Proposals for public access TV on agenda

Published: Tuesday, January 6, 2004 at 6:01 a.m.
Last Modified: Tuesday, January 6, 2004 at 12:50 a.m.
Three proposals for a public access television station - which range in cost for the first year from about $72,000 to almost $1 million - will be presented to a joint meeting of the Gainesville and Alachua County commissions tonight.
Among those submitting proposals was Harvey Budd, who already owns local commercial television stations, and Raquel Garcia, a resident who has been a leader in the drive to create a public access station here.
Commissioners will review the proposals tonight but will not make a decision on one. Neither commission has committed to establishing a public access channel, which would be carried on Cox Cable.
The concept is already drawing some opposition from residents who fear a cable rate increase and who cite various types of programming as concerns.
Cox officials have repeatedly stated that any additional costs would be passed on in higher fees to its nearly 60,000 subscribers.
The proposals have common features. All have an advisory board and would allow programming from a wide range of groups, including churches and schools. All three would use volunteers. They also cite fund-raising possibilities to offset costs.
The least costly of the proposals was submitted by Budd. He now owns, but is in the process of selling, Gainesville affiliates for CBS and The WB, which is channel 10 in Gainesville.
Budd said he can run the station for about $72,000 a year. Budd said his cost is relatively low because he already has considerable equipment. Budd said production will be done by the groups or individuals who want to get a program on the air.
"A nonprofit board would run the station, basically. They need the staff. I'll take care of rent and all of the overhead," Budd said. "I have the infrastructure. The job of the nonprofit is to operate it and raise the money. This would be a little station. We don't know how much demand there will be."
The proposal in the middle, cost-wise, is from Ron Hebert of Clearwater. He works for Access Pinellas, a public access channel in Pinellas County, and operates, a consulting firm for public, education and government television stations.
Hebert said he can run a station for $324,000, including the purchase of limited equipment. Hebert said he would move to Gainesville if he gets the nod.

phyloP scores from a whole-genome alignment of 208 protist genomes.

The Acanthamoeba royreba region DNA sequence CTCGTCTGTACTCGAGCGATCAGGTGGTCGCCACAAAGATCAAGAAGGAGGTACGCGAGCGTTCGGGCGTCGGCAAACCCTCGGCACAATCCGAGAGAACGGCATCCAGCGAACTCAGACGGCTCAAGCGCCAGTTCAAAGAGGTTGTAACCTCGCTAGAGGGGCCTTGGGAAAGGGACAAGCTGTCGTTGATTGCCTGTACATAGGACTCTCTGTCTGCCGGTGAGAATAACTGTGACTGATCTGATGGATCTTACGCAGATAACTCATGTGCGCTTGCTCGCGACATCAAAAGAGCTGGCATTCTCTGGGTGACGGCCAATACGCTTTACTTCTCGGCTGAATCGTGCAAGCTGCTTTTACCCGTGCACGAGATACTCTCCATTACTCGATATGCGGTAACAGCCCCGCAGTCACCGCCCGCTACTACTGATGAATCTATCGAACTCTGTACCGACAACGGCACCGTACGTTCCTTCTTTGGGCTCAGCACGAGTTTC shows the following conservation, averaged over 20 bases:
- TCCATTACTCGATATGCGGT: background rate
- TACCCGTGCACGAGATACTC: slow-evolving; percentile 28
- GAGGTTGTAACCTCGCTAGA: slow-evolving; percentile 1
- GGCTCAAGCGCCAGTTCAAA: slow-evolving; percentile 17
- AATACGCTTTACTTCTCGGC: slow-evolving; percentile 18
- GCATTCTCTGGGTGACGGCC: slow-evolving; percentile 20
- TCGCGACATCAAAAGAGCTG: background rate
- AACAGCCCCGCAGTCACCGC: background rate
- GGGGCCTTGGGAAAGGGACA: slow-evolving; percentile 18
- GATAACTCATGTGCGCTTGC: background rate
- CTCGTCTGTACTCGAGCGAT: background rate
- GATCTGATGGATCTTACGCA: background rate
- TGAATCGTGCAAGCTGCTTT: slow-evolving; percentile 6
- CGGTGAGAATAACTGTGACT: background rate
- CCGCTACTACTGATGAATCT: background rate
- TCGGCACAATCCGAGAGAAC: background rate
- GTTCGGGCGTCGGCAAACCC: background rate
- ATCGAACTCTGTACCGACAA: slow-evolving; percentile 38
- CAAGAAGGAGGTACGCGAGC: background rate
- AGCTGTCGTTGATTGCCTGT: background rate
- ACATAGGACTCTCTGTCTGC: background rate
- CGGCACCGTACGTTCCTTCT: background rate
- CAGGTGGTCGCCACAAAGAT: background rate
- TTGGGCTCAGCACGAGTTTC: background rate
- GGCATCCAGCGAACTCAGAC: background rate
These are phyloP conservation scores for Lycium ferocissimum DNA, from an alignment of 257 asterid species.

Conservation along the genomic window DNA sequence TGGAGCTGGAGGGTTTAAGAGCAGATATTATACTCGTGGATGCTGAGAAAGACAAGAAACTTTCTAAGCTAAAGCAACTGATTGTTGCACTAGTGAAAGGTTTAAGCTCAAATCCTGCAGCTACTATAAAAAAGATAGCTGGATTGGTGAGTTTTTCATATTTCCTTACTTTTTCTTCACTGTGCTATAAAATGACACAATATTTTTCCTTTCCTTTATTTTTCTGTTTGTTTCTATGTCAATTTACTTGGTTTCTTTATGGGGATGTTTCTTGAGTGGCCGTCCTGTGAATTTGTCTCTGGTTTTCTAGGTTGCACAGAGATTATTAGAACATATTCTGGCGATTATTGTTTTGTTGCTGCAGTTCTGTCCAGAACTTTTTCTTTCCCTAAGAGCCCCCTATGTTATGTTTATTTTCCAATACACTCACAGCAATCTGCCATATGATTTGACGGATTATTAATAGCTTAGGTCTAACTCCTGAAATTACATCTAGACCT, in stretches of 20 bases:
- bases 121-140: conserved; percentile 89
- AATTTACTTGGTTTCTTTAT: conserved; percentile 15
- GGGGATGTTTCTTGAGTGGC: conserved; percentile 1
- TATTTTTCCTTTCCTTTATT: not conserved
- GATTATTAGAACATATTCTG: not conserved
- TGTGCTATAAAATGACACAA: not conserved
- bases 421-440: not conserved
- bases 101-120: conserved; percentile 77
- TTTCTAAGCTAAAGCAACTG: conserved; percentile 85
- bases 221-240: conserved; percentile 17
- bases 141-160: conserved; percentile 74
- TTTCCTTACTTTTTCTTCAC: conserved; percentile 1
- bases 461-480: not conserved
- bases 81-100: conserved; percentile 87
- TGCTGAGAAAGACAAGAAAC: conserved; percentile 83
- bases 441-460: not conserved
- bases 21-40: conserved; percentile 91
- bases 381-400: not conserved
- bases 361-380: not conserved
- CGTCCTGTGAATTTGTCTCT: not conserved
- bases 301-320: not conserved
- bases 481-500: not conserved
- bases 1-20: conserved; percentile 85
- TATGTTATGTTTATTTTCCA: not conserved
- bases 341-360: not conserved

"There is always the challenge of getting something started from the ground up. And the benefits are fantastic for the people in the community," Hebert said. "It's up to the people to decide what kind of programming they want. In general, people like a great variety of things - comedy, things about the environment, religion. It's whatever you want to do, whatever you can think to do in front of a camera whether it's been done or not."
The third proposal was submitted by Gainesville's Garcia with assistance from consultant Robert F. Sepe for the Alliance for Community Media in North Carolina.
They propose to operate the channel for a cost of $937,519. That includes salaries, equipment, studio rent, a van rental, administrative fees and other costs.
"We would have staff that actually encourages people and works with people to produce programming," Sepe said. "Having good local programming is an art. It takes the right kind of leadership, the right kind of equipment and resources. Admittedly, our proposal has the highest price tag, but I would suggest the other two are inadequate. They don't address all of the issues."
Among those opposed to a public access channel is Ray Roberts, chairman of the Alachua County Libertarian Party. He said stations elsewhere have carried graphic sexual or violent programming. He said religious programming also dominates such stations.
Ray wrote to commissioners that public access television acts to "involuntarily subsidize the speech of others that have not earned your support."
The meeting will be at 6 p.m. at the County Administration Building at 12 SE 1st St.
Cindy Swirko can be reached at 374-5024 or

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